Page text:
If an emergency occurs at a school, the department can have up to 15 officers on scene to respond. Depending on the severity of the threat, the CPD can request outside assistance from nearby agencies or request additional resources and manpower from other departments in the region.
If needed, the police department’s mobile Emergency Operations Center could be used as a makeshift base, the chief said.
Ms. Treser Osgood also asked if there was any coordination on a “reverse 911,” meaning a text-based messaging system that would alert students or faculty in case of an emergency. During last week’s earthquake, she said, she got such a text from the Claremont Colleges and was wondering if there was integration between the CPD and the school district on a similar system.
“I guess I’m worried that something might fall through the cracks,” she said.
There is no linkage between various city entities—the city, the Colleges and the school district—on such a system, Chief Vander Veen said. Mr. Cuff added that part of the relationship between the CPD and the school district is coordinating with each other to make sure the same message is sent out when an emergency occurs.
“That’s where that informal communication helps,” he said.
Youth program update
The joint meeting also saw an update on youth programs being offered by the city.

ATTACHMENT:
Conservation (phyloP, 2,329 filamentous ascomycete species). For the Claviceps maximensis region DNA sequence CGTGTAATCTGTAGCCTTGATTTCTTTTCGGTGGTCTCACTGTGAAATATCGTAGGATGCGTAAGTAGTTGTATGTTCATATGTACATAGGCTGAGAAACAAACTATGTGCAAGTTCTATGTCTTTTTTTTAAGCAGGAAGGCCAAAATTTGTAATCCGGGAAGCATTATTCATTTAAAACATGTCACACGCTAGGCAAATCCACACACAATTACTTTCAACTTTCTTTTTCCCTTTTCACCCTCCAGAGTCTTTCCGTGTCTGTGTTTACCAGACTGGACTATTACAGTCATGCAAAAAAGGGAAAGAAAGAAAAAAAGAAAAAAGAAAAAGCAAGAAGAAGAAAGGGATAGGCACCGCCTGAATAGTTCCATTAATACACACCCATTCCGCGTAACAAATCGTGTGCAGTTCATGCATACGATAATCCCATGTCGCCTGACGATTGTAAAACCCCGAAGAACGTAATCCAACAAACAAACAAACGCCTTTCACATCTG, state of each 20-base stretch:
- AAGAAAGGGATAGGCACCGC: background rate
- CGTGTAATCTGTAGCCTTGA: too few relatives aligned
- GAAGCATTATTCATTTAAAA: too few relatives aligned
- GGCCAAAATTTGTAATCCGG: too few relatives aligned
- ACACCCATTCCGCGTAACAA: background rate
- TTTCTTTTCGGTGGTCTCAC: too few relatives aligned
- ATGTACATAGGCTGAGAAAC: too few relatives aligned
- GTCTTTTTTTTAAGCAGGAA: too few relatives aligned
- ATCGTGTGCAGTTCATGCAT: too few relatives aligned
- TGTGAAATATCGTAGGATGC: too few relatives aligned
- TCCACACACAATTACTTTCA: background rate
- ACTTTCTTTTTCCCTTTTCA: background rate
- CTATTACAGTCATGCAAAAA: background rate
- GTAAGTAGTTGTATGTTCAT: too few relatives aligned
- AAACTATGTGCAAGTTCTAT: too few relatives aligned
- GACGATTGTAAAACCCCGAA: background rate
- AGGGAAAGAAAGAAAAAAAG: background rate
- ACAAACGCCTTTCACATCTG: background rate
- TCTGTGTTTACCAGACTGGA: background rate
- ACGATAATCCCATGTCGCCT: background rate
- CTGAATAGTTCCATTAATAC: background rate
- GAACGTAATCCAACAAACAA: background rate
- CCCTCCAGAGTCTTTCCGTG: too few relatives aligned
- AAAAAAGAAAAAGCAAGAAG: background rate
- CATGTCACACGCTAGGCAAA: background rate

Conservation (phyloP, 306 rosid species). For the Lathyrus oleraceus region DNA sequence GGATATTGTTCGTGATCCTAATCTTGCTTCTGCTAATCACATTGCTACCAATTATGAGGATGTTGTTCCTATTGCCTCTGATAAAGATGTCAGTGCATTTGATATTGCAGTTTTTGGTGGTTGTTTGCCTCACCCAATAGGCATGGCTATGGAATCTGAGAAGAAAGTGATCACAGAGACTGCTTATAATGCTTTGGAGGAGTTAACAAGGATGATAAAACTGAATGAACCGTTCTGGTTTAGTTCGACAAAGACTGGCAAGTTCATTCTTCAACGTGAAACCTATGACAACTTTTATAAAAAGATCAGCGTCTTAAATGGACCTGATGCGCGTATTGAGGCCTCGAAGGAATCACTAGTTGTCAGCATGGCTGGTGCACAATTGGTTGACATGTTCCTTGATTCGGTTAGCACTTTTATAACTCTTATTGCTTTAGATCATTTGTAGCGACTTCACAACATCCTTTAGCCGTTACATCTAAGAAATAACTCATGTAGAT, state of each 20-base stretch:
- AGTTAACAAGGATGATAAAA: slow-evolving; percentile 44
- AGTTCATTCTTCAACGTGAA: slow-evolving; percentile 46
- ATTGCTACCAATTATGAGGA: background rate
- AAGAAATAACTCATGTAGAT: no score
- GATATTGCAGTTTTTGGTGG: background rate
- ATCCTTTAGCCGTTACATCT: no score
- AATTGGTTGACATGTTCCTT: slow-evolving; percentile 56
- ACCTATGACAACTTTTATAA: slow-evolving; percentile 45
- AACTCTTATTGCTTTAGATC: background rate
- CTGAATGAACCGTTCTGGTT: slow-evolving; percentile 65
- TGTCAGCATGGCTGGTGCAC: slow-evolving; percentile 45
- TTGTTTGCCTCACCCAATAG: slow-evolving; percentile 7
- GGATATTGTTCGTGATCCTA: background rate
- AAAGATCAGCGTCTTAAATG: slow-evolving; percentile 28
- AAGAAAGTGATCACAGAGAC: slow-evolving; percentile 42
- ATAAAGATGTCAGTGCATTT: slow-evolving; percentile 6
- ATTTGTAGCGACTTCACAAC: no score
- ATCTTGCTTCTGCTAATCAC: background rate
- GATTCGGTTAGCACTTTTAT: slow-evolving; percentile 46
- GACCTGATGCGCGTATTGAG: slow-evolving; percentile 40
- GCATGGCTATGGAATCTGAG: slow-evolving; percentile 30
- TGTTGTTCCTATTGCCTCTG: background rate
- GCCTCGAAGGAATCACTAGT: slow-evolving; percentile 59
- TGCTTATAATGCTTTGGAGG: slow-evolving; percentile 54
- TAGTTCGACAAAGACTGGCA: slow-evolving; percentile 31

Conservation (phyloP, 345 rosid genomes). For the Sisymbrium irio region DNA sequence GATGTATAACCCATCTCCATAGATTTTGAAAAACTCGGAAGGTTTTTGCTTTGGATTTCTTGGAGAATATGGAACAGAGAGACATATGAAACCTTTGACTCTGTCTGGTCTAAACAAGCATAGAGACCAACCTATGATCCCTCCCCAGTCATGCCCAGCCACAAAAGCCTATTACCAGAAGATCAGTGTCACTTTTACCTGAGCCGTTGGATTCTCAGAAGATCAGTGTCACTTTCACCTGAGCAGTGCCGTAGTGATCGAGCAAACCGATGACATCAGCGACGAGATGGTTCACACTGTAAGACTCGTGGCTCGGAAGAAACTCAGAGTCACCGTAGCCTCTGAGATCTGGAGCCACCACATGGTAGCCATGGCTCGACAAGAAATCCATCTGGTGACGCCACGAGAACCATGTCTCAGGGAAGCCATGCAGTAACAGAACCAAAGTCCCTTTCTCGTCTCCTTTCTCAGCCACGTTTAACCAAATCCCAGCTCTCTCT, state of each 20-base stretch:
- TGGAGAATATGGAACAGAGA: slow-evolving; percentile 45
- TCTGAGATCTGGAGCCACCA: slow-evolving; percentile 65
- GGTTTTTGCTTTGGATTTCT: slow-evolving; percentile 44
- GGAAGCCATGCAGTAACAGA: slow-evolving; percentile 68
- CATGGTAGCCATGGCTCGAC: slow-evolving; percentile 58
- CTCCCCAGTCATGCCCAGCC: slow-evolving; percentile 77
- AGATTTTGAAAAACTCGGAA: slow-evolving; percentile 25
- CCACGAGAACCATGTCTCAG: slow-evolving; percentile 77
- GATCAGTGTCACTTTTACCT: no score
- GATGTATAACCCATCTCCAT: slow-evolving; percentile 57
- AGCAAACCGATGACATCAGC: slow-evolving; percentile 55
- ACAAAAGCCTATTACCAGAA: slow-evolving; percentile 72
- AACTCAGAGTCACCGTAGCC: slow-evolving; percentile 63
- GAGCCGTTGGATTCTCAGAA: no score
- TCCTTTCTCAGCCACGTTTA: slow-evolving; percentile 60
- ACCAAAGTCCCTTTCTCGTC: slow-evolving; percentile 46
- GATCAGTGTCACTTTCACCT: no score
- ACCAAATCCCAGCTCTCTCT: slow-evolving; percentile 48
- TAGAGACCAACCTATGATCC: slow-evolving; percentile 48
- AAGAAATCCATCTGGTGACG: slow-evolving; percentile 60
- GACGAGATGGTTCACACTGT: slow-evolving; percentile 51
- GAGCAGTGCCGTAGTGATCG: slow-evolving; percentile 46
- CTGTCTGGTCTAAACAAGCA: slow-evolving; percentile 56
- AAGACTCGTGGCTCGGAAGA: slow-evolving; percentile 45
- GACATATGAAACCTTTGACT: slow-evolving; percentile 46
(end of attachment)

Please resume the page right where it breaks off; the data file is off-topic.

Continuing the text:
Human Services Director Anne Turner, Youth Program Supervisor Skylar Segura and Youth Program Coordinator Jennifer Helé presented the report.
The program’s aim, Ms. Turner said, is to create a connection among Claremont’s youth and help them form connections with the broader community.
“[The program is] a safe space where they can disconnect from external expectation and pressures and reconnect with each other,” Ms. Turner said.
Paramount to the program are the Tracks Activity Center (TAC) at El Roble Intermediate School and the Youth Activity Center (YAC) at Taylor Hall. The YAC and TAC both help students with resume building, college applications, tutoring, art exhibition and in giving students space and the opportunity to express themselves through discussion about various issues.
Ms. Helé expressed interest in getting students from San Antonio High School involved in the youth programs, from offering Dial-A-Ride service to the YAC to holding several events and tutoring sessions at SAHS just for those students.
Board Member Beth Bingham cautioned against minimizing the community that SAHS has already created for itself, as opposed to shuttling students to and from Taylor Hall.
“We don’t need to feel as if the only value is to be at the high school,” she said. “They have an identity and a value of their own which we really cherish and which we really think has been an important part of who we are as a district and particularly at the high school.”
The joint meeting also featured Claremont Library Director Amy Crow who discussed the ConnectED Library Card Challenge happening this fall.
The school board also awarded the three departing city councilmembers—Mayor Opanyi Nasiali, Councilmember Sam Pedroza and Councilmember Joe Lyons—with certificates of recognition for their service.